Just Tech

Ethan Livshits, Journalist

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Netflix vs. Cable, which one wins? (9/14/17)

Cable used to be one of the most profitable businesses of all time. Millions of people used to be subscribed to cable services all over the US. From channels like Cartoon Network to movie channels like HBO. Cable has really grown since it first originated around 1948, however, studies show that cable is in heavy decline and is falling off of its golden throne.

According to Business Insider, cable is already going down, and is estimated to go down even further in 2018 by 4%. That may not seem like much, but in reality it is millions of cable subscribers, heavily injuring the industry. So what’s killing these cable companies?

Netflix’s statistics tell a different story. According to statista.com, Netflix has gone up from 20 million to over 100 million subscribers from 2011 to 2017. Not to mention streaming services like Hulu and Amazon Prime, which are also gaining speed. Just by these two statistics it’s pretty clear why cable is losing speed.

Netflix is cheaper as well, running at around $10 a month while cable companies can receive over $100 a month for different channel packages. So why choose Netflix over cable? Netflix has thousands of movies, with new ones added and old ones taken away every month or so. So it seems pretty obvious Netflix is winning so far. But wait – not so fast. What does cable have that Netflix doesn’t? What are the pros for cable?

Cable has hundreds of channels, live 24/7. From personal experience and other accounts however, most people stick to one to five channels, switching between those when one of the channels is playing something they do not like. Unlike other channels, sports isn’t declining, it’s actually growing. Streaming services like Netflix and Hulu don’t have live sports, or previous sports games. Cable is the number one place for sports. What else does cable have that the others don’t? News. Cable has multiple news channels like CNN, Fox News, MSNBC, and more. Streaming services do not have news, making cable the place to be for live, breaking news.

Sports and news is really important for many people. If it wasn’t, cable would disappear just as fast as Blockbuster. But so far, cable is here to stay, at least for now. What do you think? Leave your thoughts in the comment section down below.

NERD RANT: The release of Destiny 2 – is gaming getting old? (9/12/17)

Just this last Wednesday, a new AAA title by company Bungie, Destiny 2, was released at full retail price of about $60. In my opinion, this title had a pretty soft launch. Veterans from the first game returned to purchase the second at full speed, but is there really enough changes to this new title to warrant a $60 purchase?

In order to fully understand this situation, we must first analysis the first game, Destiny. Published by Activision and mainly developed by Bungie (and some other game studios), it was over hyped to oblivion. This game was supposed to be the best game of all time, with a budget of over 500 million dollars.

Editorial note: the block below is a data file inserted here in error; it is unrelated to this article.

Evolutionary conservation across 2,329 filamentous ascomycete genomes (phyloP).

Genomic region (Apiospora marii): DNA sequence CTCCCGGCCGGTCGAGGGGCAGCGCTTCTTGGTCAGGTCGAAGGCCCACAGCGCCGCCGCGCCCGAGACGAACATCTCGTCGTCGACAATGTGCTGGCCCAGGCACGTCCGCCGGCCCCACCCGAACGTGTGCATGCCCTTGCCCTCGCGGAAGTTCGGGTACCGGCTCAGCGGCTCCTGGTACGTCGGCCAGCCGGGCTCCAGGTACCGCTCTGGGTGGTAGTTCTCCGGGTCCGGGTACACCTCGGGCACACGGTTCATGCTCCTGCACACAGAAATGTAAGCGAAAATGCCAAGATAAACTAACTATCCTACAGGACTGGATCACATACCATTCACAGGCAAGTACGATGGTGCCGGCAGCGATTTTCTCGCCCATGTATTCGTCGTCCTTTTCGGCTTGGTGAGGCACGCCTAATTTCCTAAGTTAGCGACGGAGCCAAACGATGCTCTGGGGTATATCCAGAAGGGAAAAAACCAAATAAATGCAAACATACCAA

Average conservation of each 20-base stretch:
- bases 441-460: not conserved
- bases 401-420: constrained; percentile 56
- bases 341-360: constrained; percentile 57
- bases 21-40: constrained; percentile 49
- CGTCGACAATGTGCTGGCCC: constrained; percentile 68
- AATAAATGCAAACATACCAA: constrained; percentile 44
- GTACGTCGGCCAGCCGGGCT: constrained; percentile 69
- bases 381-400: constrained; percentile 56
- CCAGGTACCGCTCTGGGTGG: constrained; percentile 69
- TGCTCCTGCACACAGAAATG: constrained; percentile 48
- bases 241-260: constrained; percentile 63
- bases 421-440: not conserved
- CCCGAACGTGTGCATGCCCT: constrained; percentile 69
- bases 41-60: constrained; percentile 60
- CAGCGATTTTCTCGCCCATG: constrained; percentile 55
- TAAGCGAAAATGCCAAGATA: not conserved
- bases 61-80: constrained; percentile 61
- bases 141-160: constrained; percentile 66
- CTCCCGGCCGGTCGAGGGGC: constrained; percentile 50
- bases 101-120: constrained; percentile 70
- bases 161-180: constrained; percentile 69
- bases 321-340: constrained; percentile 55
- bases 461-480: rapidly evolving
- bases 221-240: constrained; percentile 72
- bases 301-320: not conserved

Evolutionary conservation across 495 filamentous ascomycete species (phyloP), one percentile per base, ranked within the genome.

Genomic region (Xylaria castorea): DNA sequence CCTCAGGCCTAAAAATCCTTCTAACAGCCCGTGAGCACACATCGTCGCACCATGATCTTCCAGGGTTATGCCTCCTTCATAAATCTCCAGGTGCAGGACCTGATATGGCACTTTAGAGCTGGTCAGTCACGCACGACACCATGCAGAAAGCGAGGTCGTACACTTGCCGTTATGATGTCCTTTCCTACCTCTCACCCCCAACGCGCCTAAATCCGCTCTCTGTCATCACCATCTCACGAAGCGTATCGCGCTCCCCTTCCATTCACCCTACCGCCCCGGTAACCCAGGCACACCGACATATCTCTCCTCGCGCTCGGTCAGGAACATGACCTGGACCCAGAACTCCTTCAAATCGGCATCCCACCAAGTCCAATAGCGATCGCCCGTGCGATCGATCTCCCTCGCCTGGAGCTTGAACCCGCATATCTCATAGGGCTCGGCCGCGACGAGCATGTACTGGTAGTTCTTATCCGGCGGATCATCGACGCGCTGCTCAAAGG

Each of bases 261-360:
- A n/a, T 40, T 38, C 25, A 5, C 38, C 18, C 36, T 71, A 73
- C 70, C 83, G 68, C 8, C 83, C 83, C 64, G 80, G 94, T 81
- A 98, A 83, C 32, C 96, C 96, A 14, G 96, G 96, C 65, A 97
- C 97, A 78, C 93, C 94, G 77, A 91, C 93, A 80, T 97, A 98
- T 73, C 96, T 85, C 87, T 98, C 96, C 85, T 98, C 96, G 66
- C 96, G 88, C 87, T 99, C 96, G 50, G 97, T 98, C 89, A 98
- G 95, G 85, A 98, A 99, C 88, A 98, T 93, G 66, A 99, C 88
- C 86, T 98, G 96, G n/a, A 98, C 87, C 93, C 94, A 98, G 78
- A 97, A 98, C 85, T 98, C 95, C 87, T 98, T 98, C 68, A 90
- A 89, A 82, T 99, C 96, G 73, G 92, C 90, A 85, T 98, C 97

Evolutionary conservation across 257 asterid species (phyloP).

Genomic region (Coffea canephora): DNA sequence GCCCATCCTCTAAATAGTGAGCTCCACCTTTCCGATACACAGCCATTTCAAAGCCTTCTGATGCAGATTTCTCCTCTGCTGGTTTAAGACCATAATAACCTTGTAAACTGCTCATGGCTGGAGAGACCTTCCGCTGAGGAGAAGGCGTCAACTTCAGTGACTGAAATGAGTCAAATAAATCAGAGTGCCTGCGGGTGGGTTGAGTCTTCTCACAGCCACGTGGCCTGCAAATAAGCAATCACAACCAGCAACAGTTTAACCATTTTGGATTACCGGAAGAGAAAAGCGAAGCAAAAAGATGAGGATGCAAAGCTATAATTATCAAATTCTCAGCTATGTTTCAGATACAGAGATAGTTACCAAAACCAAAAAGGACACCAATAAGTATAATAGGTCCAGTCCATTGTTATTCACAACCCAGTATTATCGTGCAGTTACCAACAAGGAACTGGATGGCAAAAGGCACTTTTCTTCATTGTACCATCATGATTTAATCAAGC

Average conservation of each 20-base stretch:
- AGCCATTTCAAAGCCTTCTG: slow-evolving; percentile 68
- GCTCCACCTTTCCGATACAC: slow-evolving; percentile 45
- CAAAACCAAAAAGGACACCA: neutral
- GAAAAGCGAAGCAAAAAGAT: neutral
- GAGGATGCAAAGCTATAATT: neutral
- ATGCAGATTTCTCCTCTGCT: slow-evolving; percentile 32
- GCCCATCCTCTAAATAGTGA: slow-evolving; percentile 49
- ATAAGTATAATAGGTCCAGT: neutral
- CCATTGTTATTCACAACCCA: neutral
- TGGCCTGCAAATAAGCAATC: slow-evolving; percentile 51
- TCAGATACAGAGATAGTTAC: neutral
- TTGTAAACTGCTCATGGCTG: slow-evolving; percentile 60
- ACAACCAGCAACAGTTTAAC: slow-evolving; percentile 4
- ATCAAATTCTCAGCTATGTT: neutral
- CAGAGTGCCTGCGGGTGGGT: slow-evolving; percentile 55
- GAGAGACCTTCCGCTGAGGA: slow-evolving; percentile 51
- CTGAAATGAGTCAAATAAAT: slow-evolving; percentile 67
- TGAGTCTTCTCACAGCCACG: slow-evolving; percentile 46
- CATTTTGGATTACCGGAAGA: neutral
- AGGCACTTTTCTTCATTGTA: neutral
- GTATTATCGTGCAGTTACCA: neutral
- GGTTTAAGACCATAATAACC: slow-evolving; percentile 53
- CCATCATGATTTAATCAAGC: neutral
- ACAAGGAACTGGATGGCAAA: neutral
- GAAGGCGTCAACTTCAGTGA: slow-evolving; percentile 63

That was not the case. Even though the game was profitable, and a major release, the hype train crashed and burned in a fire of death and misery, which caused mostly mixed reviews and a disappointed fan base. The game itself got an average of seven or six from most reviewers.

After the games initial release and the backlash, the developers released a list of downloadable content, or (DLC)s, which cost around $30 a piece. The first two DLCs also received backlash, although adding more content they still didn’t “fix” the game. Finally, the third PAYED DLC fixed MOST of the game. There’s an obvious problem here. The company is sucking money out of players for content that isn’t up to players expectations.

And now, the second game has come out, Destiny 2. Not as hyped as the original, Destiny 2 has received some pretty good reviews. However, one thing stays constant: people are calling it Destiny 1.5. The gameplay is essentially the same: shoot bad guys, get loot, shoot bad guys, get loot, you get the point. The graphics are so similar that I personally cannot tell them apart. The new “subclasses”, one of the primary things the game does different, are almost or exactly the same as previous ones. The “new” story is essentially just elaborating on the previous. The new loot is just more guns with different skins, or the same guns shifted over from the previous game. Enemies are the same, everything’s the same or SLIGHTLY different, barely enough to warrant a full $60 purchase. Is it truly, positively, really, worth it?

In my opinion, no, it is not. Which begs the question. Are games getting repetitive and money grabbing? Take the Call of Duty series, a line of war shooting games. There are around 15 core games in the series, a new one popping out about every year. The next one is going to be a World War Two title, which they have already done. The previous was an “Infinite Warfare” title, and the content has already been done with two of their other games. They are repeating the same formula and making millions over mindless consumers.